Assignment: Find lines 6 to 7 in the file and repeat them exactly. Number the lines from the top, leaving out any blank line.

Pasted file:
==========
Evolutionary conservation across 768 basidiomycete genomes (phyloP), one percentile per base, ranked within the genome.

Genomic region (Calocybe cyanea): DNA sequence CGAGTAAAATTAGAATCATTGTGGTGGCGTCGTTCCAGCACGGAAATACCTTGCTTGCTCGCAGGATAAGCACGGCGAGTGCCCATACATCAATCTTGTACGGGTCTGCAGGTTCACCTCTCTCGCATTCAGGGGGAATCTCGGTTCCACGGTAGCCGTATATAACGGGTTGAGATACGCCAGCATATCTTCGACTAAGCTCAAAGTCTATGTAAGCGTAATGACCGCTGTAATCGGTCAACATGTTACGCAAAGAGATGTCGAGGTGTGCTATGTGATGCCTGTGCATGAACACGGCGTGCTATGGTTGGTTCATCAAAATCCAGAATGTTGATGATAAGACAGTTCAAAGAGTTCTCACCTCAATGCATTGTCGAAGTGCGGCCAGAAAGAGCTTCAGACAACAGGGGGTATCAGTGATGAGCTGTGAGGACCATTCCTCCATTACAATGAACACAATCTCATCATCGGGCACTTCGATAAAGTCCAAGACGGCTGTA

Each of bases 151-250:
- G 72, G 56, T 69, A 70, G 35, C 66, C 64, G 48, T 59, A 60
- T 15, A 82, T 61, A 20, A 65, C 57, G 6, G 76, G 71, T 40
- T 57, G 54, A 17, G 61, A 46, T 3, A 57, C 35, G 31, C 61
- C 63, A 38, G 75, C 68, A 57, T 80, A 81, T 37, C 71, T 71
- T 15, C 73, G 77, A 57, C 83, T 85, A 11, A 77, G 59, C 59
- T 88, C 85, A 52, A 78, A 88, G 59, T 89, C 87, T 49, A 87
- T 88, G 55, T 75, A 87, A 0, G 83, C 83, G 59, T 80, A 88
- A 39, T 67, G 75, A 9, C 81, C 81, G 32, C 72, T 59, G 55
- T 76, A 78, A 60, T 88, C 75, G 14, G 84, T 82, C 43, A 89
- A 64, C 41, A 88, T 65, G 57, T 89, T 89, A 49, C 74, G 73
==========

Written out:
- T 57, G 54, A 17, G 61, A 46, T 3, A 57, C 35, G 31, C 61
- C 63, A 38, G 75, C 68, A 57, T 80, A 81, T 37, C 71, T 71